UH Alumnus Transitions Houston Distillery Operation to Produce Hand Sanitizer for COVID-19 Pandemic

Weeks before the novel coronavirus reached the United States, Carlos De Aldecoa got a frightening taste of its wrath – his aunt in Madrid, Spain was hospitalized with COVID-19. After several weeks in the intensive care unit, she managed to recover. But De Aldecoa knew it was only a matter of time before the invisible enemy would reach the U.S. and wreak havoc at home. Now was the time to prepare, he thought. 

“There was a lot of talk about how cleanliness and sanitizing was critical to stopping the spread of the virus,” said De Aldecoa.

It wasn’t long before stores across the country were sold out of alcohol-based hand sanitizer (and toilet paper, but that’s a different story altogether). Alcohol-based? It was a light bulb moment for De Aldecoa, who manufactures liquors and spirits for a living. As president and CEO of Texas’ largest distillery, Gulf Coast Distillers on Houston’s East End, the University of Houston alumnus recognized a unique opportunity to shift operations from producing distilled spirits – vodka, bourbon, whiskey and gin – to making hand sanitizer.

“We already have bottling operations and sourcing of ethanol. We have the team, facilities and equipment, so let’s quickly retool and do our part to help the community stay protected,” De Aldecoa recalled of his idea to shift production efforts. He then applied for an additional industrial permit for alcohol manufacturing from the federal government to begin production.


In just a matter of weeks, C4U hand sanitizer was created, named after Carlos's 5-year-old son, Carlos IV. Since mid-March, bottling operations have been running around the clock, six days a week.  The distillery has produced an astounding 500,000 gallons of sanitizer so far, or as much as 15,000 gallons per day. 

C4U is being sold in retail locations across the country, but the company has also donated over $325,000 of product to first responders, hospitals and nonprofits. And while many industries have been forced to layoff or furlough employees due to COVID-19, De Aldecoa has actually added about 35 employees to his family-run operation, including many out-of-work restaurant and hospitality workers. 

That’s not to say there haven’t been challenges. After conducting extensive research on federal and state regulations for the manufacturing of sanitizer, the company faced “significant issues” sourcing materials, including bottles, caps and ingredients for the sanitizer itself. But solving problems is what De Aldecoa does best, even dating back to his time at UH’s Cullen College of Engineering where he earned a bachelor’s degree in industrial engineering in 1997.

A year after graduation, he founded Cadeco Industries with his father, growing the family coffee business started by his grandfather in the 1920’s in Spain. Family always comes first for the De Aldecoa’s. Carlos’s four sisters, two of whom are also UH graduates, have pivotal roles within the family’s group of companies.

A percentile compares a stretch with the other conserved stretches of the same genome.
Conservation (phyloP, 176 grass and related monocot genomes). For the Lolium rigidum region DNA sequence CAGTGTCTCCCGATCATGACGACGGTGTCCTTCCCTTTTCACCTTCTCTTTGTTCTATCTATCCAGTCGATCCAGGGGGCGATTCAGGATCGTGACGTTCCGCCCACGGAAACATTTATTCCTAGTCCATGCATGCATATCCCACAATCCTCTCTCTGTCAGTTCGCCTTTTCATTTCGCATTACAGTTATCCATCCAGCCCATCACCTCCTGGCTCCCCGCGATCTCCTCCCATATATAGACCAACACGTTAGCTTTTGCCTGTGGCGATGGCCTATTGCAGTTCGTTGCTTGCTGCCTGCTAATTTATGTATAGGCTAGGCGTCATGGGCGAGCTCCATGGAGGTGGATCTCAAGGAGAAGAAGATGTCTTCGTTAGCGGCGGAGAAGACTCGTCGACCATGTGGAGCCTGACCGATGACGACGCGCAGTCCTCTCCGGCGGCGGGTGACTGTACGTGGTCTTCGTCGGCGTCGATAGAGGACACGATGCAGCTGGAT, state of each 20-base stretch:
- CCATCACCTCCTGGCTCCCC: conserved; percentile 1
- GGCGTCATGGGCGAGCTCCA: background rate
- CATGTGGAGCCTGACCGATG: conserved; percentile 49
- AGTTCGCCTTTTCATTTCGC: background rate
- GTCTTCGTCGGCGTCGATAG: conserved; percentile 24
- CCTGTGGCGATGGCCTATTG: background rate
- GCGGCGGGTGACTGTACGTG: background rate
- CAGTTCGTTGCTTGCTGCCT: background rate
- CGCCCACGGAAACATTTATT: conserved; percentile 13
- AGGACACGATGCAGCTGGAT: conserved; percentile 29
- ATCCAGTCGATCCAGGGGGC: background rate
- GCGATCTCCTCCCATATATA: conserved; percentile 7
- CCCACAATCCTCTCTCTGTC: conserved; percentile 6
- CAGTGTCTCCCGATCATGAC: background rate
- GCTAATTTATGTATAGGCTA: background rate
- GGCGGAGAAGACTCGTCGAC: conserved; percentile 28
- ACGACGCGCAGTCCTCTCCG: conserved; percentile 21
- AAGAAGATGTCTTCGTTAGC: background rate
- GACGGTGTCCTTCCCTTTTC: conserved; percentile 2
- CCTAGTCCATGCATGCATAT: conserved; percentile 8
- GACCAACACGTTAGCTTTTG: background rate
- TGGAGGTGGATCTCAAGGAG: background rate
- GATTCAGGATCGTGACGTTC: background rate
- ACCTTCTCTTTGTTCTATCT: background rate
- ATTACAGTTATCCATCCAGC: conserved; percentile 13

Juan Carlos Martinez De Aldecoa, Carlos’ nephew, represents the fourth generation of the business. The 20-year-old works as brand director for the distillery while also juggling classes as a full-time UH student.

“To be able to work alongside my uncle and grandfather and the rest of my family during this unprecedented time is something I’m really grateful for. I’m like a sponge, and I love to learn,” said Juan Carlos, a sophomore interested in studying entrepreneurship, business and economics. 

Juan Carlos started working at the family company at 14, filling bags of coffee by hand and sweeping floors, but listened closely to how his relatives conducted business, always taking notes and staying laser-focused on his goals. 

“My goal is to be an innovator and risk taker and come up with creative ideas to grow businesses,” he said. “But even more important I want to leave a footprint in this world … not just come, make money and leave. I want to make a difference.”

The pandemic has proven to be a real-life lesson in business for Juan Carlos—he’s seen his family’s company navigate supply chain disruptions and regulatory issues. He’s bore witness to innovation, as operations pivoted, becoming more relevant while also filling a desperate need during a crisis. He is part of a family of Cougars and group of dedicated employees working hard each day and making a difference now.

“Surround yourself with positive people. Have a winning team with a winning attitude and put your heart into it,” said Carlos De Aldecoa. “Whatever you do in life, just be passionate about it and know it’s going take a significant amount of work.”

As for the work making the much-needed sanitizer? De Aldecoa said it will continue as long as the market demands it. 

“The more we can pump this stuff out, the more we can control the spread of the virus and that’s really what we’re trying to achieve.”